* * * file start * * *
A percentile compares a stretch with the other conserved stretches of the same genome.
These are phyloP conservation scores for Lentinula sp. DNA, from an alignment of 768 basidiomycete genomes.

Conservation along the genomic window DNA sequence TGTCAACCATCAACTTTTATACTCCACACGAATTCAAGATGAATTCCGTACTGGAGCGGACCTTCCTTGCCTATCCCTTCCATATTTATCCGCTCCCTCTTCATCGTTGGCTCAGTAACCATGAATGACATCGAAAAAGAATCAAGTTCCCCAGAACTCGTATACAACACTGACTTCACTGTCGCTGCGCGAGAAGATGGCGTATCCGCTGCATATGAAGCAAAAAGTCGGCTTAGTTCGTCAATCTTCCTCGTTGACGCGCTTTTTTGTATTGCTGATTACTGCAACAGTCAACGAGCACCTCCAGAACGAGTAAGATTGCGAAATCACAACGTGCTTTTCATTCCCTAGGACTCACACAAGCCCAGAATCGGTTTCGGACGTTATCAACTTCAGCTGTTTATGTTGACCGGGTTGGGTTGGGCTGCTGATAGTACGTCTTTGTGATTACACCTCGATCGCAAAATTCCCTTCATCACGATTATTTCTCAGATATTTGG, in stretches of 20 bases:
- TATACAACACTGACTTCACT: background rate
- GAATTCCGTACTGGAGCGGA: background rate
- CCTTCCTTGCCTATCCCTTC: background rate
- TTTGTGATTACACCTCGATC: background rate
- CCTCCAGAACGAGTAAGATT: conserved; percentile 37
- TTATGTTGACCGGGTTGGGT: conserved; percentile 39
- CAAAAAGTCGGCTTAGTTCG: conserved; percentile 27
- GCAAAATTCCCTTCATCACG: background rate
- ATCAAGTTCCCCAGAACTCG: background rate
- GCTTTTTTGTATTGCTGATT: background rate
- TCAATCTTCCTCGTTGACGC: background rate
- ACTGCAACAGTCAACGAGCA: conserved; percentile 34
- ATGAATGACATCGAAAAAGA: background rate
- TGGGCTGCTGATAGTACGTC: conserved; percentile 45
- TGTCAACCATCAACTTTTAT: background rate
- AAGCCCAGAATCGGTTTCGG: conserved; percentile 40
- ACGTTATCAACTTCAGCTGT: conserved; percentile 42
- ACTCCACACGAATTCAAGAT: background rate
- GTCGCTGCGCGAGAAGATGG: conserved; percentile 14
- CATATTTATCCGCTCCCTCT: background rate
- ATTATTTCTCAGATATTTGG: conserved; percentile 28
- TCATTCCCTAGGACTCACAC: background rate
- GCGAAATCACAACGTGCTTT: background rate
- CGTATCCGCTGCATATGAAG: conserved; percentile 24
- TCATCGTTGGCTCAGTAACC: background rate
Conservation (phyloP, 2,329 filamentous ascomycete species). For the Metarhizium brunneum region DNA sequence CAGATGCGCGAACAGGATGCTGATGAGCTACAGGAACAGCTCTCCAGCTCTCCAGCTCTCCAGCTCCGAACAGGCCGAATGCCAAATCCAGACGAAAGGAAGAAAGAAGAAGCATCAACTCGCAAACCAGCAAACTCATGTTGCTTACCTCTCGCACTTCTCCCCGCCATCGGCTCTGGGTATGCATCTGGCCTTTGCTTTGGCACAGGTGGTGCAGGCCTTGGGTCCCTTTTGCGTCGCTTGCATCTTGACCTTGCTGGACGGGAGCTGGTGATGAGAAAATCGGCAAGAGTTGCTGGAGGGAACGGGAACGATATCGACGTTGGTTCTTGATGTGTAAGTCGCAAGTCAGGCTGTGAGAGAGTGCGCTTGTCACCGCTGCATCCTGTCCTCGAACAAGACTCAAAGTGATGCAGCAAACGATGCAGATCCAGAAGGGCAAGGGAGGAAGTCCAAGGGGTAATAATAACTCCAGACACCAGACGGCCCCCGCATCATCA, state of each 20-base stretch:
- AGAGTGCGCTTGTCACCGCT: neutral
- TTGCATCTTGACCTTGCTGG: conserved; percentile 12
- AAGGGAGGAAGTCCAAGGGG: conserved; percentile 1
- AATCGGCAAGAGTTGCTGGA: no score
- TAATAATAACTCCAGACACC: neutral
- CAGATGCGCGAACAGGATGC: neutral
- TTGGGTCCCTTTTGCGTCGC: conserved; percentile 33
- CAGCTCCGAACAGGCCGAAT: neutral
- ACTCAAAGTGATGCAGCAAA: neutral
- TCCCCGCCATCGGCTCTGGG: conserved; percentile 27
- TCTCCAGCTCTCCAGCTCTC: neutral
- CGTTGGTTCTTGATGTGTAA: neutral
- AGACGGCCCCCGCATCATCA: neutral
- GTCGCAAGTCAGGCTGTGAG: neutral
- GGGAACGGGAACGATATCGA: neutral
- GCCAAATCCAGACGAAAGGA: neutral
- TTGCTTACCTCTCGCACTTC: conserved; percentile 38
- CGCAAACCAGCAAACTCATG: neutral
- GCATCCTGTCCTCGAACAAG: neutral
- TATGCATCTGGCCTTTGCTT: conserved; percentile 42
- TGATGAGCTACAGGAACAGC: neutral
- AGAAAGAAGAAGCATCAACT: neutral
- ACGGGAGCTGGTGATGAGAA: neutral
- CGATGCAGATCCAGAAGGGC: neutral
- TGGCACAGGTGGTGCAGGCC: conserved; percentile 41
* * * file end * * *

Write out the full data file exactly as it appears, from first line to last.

A percentile compares a stretch with the other conserved stretches of the same genome.
These are phyloP conservation scores for Lentinula sp. DNA, from an alignment of 768 basidiomycete genomes.

Conservation along the genomic window DNA sequence TGTCAACCATCAACTTTTATACTCCACACGAATTCAAGATGAATTCCGTACTGGAGCGGACCTTCCTTGCCTATCCCTTCCATATTTATCCGCTCCCTCTTCATCGTTGGCTCAGTAACCATGAATGACATCGAAAAAGAATCAAGTTCCCCAGAACTCGTATACAACACTGACTTCACTGTCGCTGCGCGAGAAGATGGCGTATCCGCTGCATATGAAGCAAAAAGTCGGCTTAGTTCGTCAATCTTCCTCGTTGACGCGCTTTTTTGTATTGCTGATTACTGCAACAGTCAACGAGCACCTCCAGAACGAGTAAGATTGCGAAATCACAACGTGCTTTTCATTCCCTAGGACTCACACAAGCCCAGAATCGGTTTCGGACGTTATCAACTTCAGCTGTTTATGTTGACCGGGTTGGGTTGGGCTGCTGATAGTACGTCTTTGTGATTACACCTCGATCGCAAAATTCCCTTCATCACGATTATTTCTCAGATATTTGG, in stretches of 20 bases:
- TATACAACACTGACTTCACT: background rate
- GAATTCCGTACTGGAGCGGA: background rate
- CCTTCCTTGCCTATCCCTTC: background rate
- TTTGTGATTACACCTCGATC: background rate
- CCTCCAGAACGAGTAAGATT: conserved; percentile 37
- TTATGTTGACCGGGTTGGGT: conserved; percentile 39
- CAAAAAGTCGGCTTAGTTCG: conserved; percentile 27
- GCAAAATTCCCTTCATCACG: background rate
- ATCAAGTTCCCCAGAACTCG: background rate
- GCTTTTTTGTATTGCTGATT: background rate
- TCAATCTTCCTCGTTGACGC: background rate
- ACTGCAACAGTCAACGAGCA: conserved; percentile 34
- ATGAATGACATCGAAAAAGA: background rate
- TGGGCTGCTGATAGTACGTC: conserved; percentile 45
- TGTCAACCATCAACTTTTAT: background rate
- AAGCCCAGAATCGGTTTCGG: conserved; percentile 40
- ACGTTATCAACTTCAGCTGT: conserved; percentile 42
- ACTCCACACGAATTCAAGAT: background rate
- GTCGCTGCGCGAGAAGATGG: conserved; percentile 14
- CATATTTATCCGCTCCCTCT: background rate
- ATTATTTCTCAGATATTTGG: conserved; percentile 28
- TCATTCCCTAGGACTCACAC: background rate
- GCGAAATCACAACGTGCTTT: background rate
- CGTATCCGCTGCATATGAAG: conserved; percentile 24
- TCATCGTTGGCTCAGTAACC: background rate
Conservation (phyloP, 2,329 filamentous ascomycete species). For the Metarhizium brunneum region DNA sequence CAGATGCGCGAACAGGATGCTGATGAGCTACAGGAACAGCTCTCCAGCTCTCCAGCTCTCCAGCTCCGAACAGGCCGAATGCCAAATCCAGACGAAAGGAAGAAAGAAGAAGCATCAACTCGCAAACCAGCAAACTCATGTTGCTTACCTCTCGCACTTCTCCCCGCCATCGGCTCTGGGTATGCATCTGGCCTTTGCTTTGGCACAGGTGGTGCAGGCCTTGGGTCCCTTTTGCGTCGCTTGCATCTTGACCTTGCTGGACGGGAGCTGGTGATGAGAAAATCGGCAAGAGTTGCTGGAGGGAACGGGAACGATATCGACGTTGGTTCTTGATGTGTAAGTCGCAAGTCAGGCTGTGAGAGAGTGCGCTTGTCACCGCTGCATCCTGTCCTCGAACAAGACTCAAAGTGATGCAGCAAACGATGCAGATCCAGAAGGGCAAGGGAGGAAGTCCAAGGGGTAATAATAACTCCAGACACCAGACGGCCCCCGCATCATCA, state of each 20-base stretch:
- AGAGTGCGCTTGTCACCGCT: neutral
- TTGCATCTTGACCTTGCTGG: conserved; percentile 12
- AAGGGAGGAAGTCCAAGGGG: conserved; percentile 1
- AATCGGCAAGAGTTGCTGGA: no score
- TAATAATAACTCCAGACACC: neutral
- CAGATGCGCGAACAGGATGC: neutral
- TTGGGTCCCTTTTGCGTCGC: conserved; percentile 33
- CAGCTCCGAACAGGCCGAAT: neutral
- ACTCAAAGTGATGCAGCAAA: neutral
- TCCCCGCCATCGGCTCTGGG: conserved; percentile 27
- TCTCCAGCTCTCCAGCTCTC: neutral
- CGTTGGTTCTTGATGTGTAA: neutral
- AGACGGCCCCCGCATCATCA: neutral
- GTCGCAAGTCAGGCTGTGAG: neutral
- GGGAACGGGAACGATATCGA: neutral
- GCCAAATCCAGACGAAAGGA: neutral
- TTGCTTACCTCTCGCACTTC: conserved; percentile 38
- CGCAAACCAGCAAACTCATG: neutral
- GCATCCTGTCCTCGAACAAG: neutral
- TATGCATCTGGCCTTTGCTT: conserved; percentile 42
- TGATGAGCTACAGGAACAGC: neutral
- AGAAAGAAGAAGCATCAACT: neutral
- ACGGGAGCTGGTGATGAGAA: neutral
- CGATGCAGATCCAGAAGGGC: neutral
- TGGCACAGGTGGTGCAGGCC: conserved; percentile 41